Updating

Scope: methods for updating and explorations of issues around updating searches; comparisons of different methods of updating

Appraisal of: "Sampson M. Complementary approaches to searching MEDLINE may be sufficient for updating existing systematic reviews. J Clin Epidemiol 2016; 78: 108-115."

Short description: 

The aim of the article was to test whether the combined approach of a focused Boolean search paired with a second search using the similar articles feature of PubMed or support vector machine (SVM) can yield high recall with reasonable precision.

The general approach of a Boolean plus a ranking search is effective in MEDLINE retrieval for systematic reviews. Very high levels of identification of relevant MEDLINE records, with adequate precision, are possible using a focused Boolean search complemented by a document similarity or ranking method.

Limitations stated by the author(s): 

There are two limitations to our proposed strategy. Other databases should be searched in the unusual event that numerous studies, representing more than a small proportion of the total N, are not included in MEDLINE. Second, when it is important to find articles too new to be indexed by MEDLINE, systematic reviewers may wish to conduct a simple PubMed search limited to the nonindexed subsets.

Limitations stated by the reviewer(s): 
It is not possible to reproduce or use the support vector machine functionality.
Study Type: 
Single study

Appraisal of: Sampson M, Shojania KG, McGowan J, Daniel R, Rader T, Iansavichene AE et al. Surveillance search techniques identified the need to update systematic reviews. J Clin Epidemiol 2008; 61(8): 755-762.

Short description: 

The article reports on literature surveillance methods to identify new evidence eligible for updating systematic reviews. Five surveillance search approaches are tested in the context of identifying studies that would signal major or invalidating new evidence for existing systematic reviews of health care interventions.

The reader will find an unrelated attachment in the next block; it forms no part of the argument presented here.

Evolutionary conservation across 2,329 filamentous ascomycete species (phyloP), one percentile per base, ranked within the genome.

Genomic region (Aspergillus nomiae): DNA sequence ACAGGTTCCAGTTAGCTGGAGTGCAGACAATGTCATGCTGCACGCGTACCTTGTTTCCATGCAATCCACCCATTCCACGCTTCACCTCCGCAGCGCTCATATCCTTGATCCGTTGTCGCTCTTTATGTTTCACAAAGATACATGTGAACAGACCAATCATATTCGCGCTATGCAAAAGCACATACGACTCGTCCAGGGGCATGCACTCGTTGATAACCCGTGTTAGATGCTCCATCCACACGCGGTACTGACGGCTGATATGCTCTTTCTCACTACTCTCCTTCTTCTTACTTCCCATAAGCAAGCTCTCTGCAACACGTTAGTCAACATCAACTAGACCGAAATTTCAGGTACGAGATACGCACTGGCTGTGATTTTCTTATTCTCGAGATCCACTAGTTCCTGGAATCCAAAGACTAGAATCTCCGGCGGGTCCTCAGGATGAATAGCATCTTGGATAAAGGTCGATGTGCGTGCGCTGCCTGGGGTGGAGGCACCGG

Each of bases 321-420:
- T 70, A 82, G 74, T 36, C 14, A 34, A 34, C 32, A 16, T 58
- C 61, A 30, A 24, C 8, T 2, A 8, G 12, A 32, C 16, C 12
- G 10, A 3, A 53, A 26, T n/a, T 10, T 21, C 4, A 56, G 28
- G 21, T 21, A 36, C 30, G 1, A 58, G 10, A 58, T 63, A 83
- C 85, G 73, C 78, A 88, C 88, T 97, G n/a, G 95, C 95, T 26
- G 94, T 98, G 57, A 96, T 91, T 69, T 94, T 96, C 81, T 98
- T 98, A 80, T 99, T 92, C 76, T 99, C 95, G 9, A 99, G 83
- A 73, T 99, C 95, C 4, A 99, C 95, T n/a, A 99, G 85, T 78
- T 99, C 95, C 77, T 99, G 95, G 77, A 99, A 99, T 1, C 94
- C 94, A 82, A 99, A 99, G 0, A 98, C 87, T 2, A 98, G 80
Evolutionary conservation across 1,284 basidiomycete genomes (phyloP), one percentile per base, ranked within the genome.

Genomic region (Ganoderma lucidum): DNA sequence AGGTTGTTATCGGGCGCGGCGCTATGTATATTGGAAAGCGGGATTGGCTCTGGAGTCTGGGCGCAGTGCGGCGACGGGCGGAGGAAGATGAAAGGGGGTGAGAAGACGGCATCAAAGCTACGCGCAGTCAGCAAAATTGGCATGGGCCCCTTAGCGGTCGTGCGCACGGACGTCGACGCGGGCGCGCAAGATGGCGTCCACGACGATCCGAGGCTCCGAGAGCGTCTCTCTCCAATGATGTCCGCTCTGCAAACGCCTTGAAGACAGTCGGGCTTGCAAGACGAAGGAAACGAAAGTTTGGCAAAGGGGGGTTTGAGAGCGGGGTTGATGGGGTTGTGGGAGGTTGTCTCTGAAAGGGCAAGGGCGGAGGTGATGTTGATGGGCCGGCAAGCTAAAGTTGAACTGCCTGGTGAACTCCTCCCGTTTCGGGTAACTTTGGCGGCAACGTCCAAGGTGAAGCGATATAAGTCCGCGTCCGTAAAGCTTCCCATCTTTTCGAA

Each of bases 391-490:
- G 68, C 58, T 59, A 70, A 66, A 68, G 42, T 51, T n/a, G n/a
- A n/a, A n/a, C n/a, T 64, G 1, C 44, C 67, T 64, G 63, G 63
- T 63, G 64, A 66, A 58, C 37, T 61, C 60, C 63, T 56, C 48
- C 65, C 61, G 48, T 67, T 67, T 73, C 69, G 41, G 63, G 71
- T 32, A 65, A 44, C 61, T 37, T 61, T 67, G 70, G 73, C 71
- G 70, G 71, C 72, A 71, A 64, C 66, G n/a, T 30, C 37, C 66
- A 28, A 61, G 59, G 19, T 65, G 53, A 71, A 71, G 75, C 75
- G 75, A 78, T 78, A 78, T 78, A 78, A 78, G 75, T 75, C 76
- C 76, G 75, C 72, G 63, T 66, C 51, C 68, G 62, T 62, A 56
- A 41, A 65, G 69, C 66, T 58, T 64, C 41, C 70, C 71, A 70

Searches were tested in a cohort of 77 systematic reviews. No one method yielded consistently high recall of relevant new evidence, so combinations of the strategies were examined. A search algorithm based on PubMed’s related article search in combination with a subject searching using clinical queries was the most effective combination, retrieving all relevant new records in 68 cases. Citing RCT searching found unique material in only 2 cases (recall 37%).

Surveillance for emerging evidence that signals the need to update systematic reviews is feasible using a combination of subject searching and searching based on the PubMed’s related article function.

Limitations stated by the author(s): 

The retrospective observational design used here has certain limitations including absence of control over data collectiondin the case of the CENTRAL database, where indexing dates of records are not recorded; this limited our ability to determine when new evidence would have been available to reviewers. Our assessment of the point at which a review was in need of update could have been influenced by our access to subsequent confirmatory evidence, although any resulting bias would influence each search approach equally.

Limitations stated by the reviewer(s): 
No additional limitations were detected by the authors.
Study Type: 
Single study

Appraisal of: Sampson M. Updating searches for systematic reviews [dissertation]. Department of Information Studies: University of Aberystwyth; 2009.

Short description: 

This thesis examines methods for updating searches for systematic reviews of healthcare interventions on the base of 77 systematic reviews. The Related Article search showed the highest recall. Relative performance of the test searches was consistent regardless of whether the intervention was a drug, device or procedure. All searches showed variability across clinical areas, but Related Articles RCT showed the most consistency. The pairing of Related Article RCT and Clinical Query gave excellent recall of new relevant material.

Limitations stated by the author(s): 

Screening method, generalization of results on precision (cohort was only 10 AHRQ Evidence Reports), the selection of the sample may have implications for generalizability.

Limitations stated by the reviewer(s): 
No additional limitations were detected by the reviewers.
Study Type: 
Single study
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